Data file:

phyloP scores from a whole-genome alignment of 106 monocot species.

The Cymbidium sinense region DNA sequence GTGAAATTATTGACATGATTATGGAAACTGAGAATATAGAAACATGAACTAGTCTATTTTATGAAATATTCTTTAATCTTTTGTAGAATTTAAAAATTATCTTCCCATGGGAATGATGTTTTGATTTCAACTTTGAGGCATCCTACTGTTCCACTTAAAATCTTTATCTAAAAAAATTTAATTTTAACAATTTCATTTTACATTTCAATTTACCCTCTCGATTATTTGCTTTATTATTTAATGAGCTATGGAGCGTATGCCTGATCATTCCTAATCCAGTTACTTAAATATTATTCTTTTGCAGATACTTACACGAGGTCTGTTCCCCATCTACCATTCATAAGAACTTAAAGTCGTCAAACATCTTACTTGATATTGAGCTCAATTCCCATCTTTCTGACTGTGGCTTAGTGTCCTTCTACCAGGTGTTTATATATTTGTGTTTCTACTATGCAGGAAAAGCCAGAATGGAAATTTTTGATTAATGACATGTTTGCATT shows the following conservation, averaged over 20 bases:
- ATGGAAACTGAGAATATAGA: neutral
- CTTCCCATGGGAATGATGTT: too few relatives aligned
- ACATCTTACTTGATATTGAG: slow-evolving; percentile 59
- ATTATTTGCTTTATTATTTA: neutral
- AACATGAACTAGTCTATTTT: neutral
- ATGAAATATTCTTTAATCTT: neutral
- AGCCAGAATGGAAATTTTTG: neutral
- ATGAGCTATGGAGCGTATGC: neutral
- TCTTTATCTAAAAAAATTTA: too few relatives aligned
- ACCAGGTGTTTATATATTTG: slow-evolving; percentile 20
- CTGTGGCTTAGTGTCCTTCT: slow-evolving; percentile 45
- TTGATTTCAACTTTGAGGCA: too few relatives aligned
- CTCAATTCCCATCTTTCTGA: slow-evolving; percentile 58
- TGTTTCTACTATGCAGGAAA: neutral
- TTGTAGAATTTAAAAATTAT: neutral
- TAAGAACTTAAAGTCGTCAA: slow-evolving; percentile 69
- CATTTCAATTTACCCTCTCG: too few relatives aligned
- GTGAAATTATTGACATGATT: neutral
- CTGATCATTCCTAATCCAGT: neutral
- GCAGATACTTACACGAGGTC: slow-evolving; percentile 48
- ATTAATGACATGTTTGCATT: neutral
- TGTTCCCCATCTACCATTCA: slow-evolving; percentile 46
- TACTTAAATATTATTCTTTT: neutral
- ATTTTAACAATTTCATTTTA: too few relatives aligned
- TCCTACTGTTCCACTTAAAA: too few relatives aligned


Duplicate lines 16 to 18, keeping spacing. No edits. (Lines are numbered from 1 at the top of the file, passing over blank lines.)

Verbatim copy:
- TGTTTCTACTATGCAGGAAA: neutral
- TTGTAGAATTTAAAAATTAT: neutral
- TAAGAACTTAAAGTCGTCAA: slow-evolving; percentile 69